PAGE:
- Eight PhD students vie at Charles Sturt 3MT finals in Albury on 27 June
- 3MT comp helps researchers distil complex research into language that can be understood by everybody
- Since its inception in 2008, 3MT is staged at 600+ universities in 65+ countries
The Charles Sturt University (Charles Sturt) finals for the annual 2019 Three-Minute Thesis (3MT) competition for PhD students will be held at the University in Albury-Wodonga on Thursday 27 June.
The 3MT competition is an international competition established by the University of Queensland in 2008, and now staged at more than 600 universities in more than 65 countries, for PhD candidates to describe their research to a general audience in only three minutes and using only one visual aid.
Charles Sturt Deputy Vice-Chancellor (Research, Development and Industry) Professor Heather Cavanagh said, “It is becoming more and more important for doctoral candidates and researchers to be able to clearly and succinctly explain their research to wider audiences.
“Researchers need to be able to distil their complex research into language that can be understood by everybody, and identify how this research is novel and can deliver benefits to the broader community.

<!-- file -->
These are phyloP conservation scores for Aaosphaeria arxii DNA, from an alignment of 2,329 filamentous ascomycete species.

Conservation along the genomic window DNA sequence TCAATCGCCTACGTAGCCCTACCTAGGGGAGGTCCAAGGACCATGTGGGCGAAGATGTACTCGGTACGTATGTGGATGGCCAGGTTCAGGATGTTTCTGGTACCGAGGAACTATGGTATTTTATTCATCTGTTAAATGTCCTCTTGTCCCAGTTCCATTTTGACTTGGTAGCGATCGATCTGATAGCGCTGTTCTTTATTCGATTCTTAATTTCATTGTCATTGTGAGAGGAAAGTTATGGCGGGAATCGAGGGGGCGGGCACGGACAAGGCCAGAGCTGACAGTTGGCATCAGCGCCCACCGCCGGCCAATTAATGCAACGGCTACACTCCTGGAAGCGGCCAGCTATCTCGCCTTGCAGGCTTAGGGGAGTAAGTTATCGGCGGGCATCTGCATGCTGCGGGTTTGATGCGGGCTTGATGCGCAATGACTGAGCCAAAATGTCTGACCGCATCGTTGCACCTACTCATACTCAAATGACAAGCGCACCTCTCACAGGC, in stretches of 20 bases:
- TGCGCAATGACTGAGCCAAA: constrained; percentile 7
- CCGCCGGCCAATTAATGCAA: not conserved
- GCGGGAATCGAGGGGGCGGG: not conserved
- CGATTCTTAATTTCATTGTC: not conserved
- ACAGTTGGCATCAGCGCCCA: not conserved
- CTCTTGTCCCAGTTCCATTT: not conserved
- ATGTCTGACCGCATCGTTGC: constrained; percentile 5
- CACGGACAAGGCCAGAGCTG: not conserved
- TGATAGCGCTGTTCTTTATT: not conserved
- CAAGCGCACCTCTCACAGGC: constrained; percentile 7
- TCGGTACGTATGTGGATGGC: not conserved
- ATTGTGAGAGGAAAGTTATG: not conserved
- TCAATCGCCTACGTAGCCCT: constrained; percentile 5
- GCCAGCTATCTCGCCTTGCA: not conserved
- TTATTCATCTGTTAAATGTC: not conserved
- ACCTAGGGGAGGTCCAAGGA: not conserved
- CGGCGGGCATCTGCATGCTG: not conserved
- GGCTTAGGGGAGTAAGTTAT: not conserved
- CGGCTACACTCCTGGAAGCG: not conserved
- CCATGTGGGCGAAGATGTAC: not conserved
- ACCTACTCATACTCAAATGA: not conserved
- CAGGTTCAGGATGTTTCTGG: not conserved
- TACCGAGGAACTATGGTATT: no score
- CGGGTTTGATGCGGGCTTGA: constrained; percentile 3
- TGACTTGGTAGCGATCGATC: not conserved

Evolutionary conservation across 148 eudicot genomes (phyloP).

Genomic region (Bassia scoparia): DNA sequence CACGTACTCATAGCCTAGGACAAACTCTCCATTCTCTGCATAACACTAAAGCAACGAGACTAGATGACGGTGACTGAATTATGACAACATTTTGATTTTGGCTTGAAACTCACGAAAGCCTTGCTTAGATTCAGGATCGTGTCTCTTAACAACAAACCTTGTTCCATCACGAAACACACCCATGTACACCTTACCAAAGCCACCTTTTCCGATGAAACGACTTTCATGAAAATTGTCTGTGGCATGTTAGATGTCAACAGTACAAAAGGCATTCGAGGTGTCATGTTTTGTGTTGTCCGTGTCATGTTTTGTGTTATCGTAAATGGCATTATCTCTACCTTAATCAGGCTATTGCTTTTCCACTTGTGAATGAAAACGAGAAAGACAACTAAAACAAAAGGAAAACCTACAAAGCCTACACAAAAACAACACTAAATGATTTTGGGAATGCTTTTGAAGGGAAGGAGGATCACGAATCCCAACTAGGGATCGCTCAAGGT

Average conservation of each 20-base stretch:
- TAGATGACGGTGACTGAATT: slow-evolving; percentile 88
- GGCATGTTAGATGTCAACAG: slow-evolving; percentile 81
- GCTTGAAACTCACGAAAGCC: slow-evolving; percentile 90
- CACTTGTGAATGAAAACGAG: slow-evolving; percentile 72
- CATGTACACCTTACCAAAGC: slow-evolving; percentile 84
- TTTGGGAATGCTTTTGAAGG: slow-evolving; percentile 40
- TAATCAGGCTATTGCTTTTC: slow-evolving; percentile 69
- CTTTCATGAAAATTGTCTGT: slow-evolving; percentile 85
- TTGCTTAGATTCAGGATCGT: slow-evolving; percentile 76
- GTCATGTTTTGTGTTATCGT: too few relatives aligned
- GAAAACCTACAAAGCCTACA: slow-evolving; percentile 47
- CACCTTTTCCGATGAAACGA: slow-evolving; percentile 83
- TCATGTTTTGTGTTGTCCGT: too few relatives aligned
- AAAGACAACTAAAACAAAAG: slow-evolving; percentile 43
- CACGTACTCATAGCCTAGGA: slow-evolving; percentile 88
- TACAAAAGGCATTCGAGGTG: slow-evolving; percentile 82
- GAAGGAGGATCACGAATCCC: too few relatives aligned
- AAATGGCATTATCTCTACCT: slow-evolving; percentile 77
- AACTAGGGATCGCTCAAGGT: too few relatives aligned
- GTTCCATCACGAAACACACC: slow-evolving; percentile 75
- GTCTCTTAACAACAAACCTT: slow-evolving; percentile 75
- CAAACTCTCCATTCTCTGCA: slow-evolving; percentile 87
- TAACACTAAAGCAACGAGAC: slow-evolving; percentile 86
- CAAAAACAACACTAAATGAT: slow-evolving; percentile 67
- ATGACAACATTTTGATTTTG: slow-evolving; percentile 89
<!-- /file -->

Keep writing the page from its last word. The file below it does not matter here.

“That is why the concept of the 3MT competition is simple; the presenter has one PowerPoint slide and three minutes on stage to explain complex research to a general audience.
“I invite the community to attend this very informative and entertaining presentation of research at the University by some of our many outstanding PhD students.”
The Charles Sturt 3MT finalists and their topics are:
- Ms Michelle Williams (Faculty of Science), ‘Biosecurity and seafood safety: Why parasites matter’
- Mr Md. Shafaet Hossen (Faculty of Science), ‘Our Australian fish: Unwelcome parasite hitchhikers’
- Ms Lucia Wursch (Faculty of Arts and Education), ‘Transactional Analysis in Internal Communication’
- Ms Felicity McCallum (Faculty of Arts and Education), ‘Just tell them who we are. In-forming our ‘history’ with the discipline of truth-telling in modern Australia’
- Ms Jennifer Schwarz (Faculty of Business, Justice and Behavioural Sciences), ‘Autism: What does that mean about me?’
- Mr Steve Murphy (Faculty of Arts and Education), ‘Can rural schools succeed in STEM education? And how?’
- Mr James Lee (Faculty of Science / Functional Grains Centre), ‘Starch is life’
- Ms Blake Collins (Faculty of Science), ‘A Shift in Focus’
The winner will represent Charles Sturt at the 2019 Asia-Pacific 3MT Competition finals at the University of Queensland in Brisbane on Friday 4 October.
The winner of the 2018 Charles Sturt 3MT finals was Ms Michelle Toutounji for her PhD research presentation ‘White rice: naughty or nice?’. Ms Toutounji conducted her research through the Australian Research Council Industrial Transformation Training Centre for Functional Grains (The Functional Grains ITTC), an initiative of the Graham Centre for Agricultural Innovation at Charles Sturt University in Wagga Wagga.The annual Charles Sturt 2019 Three-Minute Thesis (3MT) competition finals will be held at the CD Blake Lecture Theatre (in building 751) at Charles Sturt University in Albury-Wodonga from 4.30pm to 6.30pm on Thursday 27 June. University students, staff and members of the public are welcome to attend.